This year witnessed a slight increase in the number of ships passing through the waterway to 1,840 in April 2021 from 1,731 in April 2020, Al Arabiya reported.


Egypt jobless rate rises amid pandemic second wave

Egypt jobless rate rises amid pandemic second wave
Updated 11 May 2021

Egypt jobless rate rises amid pandemic second wave

Egypt jobless rate rises amid pandemic second wave
  • The size of the workforce was estimated at 29,284 million, compared to 29,965 million during the previous quarter

RIYADH: Egypt’s unemployment rate reached 7.4 percent of the total labor force in the first quarter of 2021 — up from 7.2 percent in the previous quarter.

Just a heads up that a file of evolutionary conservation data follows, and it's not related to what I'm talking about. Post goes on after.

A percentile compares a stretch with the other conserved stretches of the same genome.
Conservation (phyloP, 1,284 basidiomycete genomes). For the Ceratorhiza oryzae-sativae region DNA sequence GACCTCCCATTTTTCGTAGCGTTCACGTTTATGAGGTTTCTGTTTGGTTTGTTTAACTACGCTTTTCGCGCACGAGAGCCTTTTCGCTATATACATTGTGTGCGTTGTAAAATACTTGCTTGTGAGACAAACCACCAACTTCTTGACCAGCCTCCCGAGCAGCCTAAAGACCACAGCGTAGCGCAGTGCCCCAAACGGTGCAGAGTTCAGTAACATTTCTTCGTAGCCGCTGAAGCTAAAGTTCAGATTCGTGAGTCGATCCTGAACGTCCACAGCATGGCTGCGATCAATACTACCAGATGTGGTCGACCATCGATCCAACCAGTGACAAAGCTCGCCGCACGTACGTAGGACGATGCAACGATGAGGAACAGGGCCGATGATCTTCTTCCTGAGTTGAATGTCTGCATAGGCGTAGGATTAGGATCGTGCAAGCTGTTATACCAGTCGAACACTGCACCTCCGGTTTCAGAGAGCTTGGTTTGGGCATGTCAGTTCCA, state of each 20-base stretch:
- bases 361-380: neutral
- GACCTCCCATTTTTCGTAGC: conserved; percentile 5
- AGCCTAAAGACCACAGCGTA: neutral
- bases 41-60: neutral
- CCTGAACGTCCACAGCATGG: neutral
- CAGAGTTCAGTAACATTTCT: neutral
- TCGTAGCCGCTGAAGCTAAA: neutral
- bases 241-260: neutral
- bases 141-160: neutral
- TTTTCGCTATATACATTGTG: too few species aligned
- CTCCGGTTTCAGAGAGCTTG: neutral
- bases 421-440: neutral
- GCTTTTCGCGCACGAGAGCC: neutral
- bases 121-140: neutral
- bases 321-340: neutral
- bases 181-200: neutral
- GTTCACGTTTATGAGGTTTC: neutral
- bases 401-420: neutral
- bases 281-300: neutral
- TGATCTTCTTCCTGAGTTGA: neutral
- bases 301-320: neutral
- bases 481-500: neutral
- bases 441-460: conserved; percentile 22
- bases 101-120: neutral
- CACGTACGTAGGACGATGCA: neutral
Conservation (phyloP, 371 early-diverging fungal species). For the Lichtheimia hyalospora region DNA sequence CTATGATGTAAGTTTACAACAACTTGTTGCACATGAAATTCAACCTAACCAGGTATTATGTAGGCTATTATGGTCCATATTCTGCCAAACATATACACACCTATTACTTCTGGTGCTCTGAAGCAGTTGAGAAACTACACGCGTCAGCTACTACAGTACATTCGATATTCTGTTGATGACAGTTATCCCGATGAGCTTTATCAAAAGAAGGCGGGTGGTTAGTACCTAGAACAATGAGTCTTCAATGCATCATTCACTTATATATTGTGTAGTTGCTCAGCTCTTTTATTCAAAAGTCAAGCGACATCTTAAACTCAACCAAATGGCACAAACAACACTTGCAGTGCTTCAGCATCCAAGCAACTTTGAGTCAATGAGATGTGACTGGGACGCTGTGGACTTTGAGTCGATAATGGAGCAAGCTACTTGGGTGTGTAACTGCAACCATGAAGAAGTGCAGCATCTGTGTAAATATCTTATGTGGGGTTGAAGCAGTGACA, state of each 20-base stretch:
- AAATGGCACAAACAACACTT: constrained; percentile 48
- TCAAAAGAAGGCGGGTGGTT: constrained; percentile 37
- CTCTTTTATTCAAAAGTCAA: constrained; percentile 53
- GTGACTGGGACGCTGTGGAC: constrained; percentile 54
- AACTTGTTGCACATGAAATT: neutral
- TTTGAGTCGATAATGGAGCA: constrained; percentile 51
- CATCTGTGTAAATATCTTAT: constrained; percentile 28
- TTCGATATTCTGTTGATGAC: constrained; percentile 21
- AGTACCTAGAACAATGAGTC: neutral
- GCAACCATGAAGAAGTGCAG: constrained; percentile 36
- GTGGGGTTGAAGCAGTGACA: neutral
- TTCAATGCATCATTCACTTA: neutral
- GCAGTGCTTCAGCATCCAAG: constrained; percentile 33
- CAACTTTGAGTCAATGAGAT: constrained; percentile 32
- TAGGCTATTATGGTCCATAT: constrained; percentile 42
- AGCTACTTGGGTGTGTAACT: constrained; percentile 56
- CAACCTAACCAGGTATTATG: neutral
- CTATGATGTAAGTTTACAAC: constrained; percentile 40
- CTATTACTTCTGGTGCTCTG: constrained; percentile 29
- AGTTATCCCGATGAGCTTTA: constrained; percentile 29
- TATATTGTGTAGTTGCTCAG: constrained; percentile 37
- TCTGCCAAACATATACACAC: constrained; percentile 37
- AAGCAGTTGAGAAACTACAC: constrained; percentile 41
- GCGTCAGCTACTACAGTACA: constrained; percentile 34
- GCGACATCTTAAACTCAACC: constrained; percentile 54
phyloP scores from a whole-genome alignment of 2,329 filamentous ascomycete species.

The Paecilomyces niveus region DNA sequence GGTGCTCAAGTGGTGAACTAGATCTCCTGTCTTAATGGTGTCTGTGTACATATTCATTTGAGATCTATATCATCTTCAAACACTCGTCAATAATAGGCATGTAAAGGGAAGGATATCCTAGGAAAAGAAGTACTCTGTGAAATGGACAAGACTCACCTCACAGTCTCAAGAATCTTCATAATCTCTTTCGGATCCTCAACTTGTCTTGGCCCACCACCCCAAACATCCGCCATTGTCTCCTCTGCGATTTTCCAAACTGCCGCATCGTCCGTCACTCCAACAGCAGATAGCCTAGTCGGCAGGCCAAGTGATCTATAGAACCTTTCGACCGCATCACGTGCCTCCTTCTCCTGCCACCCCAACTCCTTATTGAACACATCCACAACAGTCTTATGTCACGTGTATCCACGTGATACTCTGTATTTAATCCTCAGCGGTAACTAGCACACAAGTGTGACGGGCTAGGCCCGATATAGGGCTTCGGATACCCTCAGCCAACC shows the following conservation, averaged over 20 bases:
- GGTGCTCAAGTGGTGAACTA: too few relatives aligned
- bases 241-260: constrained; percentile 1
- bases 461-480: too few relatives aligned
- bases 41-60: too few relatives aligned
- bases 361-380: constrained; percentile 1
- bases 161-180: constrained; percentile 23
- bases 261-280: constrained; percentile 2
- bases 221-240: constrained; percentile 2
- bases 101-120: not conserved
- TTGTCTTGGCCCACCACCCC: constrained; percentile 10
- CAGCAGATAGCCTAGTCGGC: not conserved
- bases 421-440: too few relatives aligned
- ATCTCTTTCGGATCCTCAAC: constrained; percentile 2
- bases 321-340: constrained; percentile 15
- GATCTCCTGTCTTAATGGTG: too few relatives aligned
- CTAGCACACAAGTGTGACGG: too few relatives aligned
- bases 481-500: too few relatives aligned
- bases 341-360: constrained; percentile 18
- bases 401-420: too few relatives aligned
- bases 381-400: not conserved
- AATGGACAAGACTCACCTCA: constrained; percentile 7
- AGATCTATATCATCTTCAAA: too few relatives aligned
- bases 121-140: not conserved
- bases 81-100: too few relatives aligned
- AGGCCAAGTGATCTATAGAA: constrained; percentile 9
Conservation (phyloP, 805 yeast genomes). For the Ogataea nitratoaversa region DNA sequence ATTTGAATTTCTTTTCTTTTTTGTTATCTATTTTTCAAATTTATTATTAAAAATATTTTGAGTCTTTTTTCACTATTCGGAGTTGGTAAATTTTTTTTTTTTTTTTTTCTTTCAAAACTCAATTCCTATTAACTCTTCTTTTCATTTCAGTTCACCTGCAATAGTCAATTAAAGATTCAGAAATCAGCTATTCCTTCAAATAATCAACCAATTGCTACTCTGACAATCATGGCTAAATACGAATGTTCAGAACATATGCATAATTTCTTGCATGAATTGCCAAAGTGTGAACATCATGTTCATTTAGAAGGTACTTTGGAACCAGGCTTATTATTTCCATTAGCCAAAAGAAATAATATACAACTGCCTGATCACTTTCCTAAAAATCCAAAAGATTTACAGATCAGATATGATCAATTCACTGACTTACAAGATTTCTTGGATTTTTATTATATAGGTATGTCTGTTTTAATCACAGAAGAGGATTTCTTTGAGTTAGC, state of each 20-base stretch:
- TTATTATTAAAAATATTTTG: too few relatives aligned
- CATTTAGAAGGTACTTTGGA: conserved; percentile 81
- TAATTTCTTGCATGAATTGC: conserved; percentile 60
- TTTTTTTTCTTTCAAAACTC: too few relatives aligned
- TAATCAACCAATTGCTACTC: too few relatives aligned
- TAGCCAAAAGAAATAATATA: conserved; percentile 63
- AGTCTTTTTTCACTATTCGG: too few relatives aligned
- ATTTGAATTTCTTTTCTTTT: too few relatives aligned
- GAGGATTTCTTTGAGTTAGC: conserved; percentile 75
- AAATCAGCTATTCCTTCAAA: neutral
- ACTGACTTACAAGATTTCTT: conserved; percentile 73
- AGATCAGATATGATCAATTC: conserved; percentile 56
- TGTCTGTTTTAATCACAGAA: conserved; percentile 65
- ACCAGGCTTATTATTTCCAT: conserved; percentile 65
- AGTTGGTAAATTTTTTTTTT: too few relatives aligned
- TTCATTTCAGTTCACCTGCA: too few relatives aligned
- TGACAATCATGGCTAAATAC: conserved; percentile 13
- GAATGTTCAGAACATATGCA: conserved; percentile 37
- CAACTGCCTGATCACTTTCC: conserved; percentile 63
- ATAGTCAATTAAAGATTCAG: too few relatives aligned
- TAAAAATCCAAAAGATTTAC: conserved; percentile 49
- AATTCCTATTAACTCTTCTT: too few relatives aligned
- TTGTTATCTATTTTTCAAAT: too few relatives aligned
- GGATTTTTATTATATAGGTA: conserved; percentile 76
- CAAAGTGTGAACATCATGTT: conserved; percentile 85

The new data from the Central Agency for Public Mobilization and Statistics (CAPMAS), reflects the impact of the second wave of the pandemic.
The size of the workforce was estimated at 29,284 million, compared to 29,965 million during the previous quarter, representing a decrease of 2.3 percent, Al Arabiya reported.
The labor force in urban areas reached 13,034 million, with 16,250 million living in rural areas.
Gehan Saleh, economic affairs adviser to Egypt’s prime minister said in April that the second stage of the country’s economic reform program would be launched soon.
She said the plan aims to improve the quality of life of citizens and tackle unemployment through job-creating investments.


Smugglers post gold from Dubai to India hidden in Tang

Smugglers post gold from Dubai to India hidden in Tang
Updated 11 May 2021

Smugglers post gold from Dubai to India hidden in Tang

Smugglers post gold from Dubai to India hidden in Tang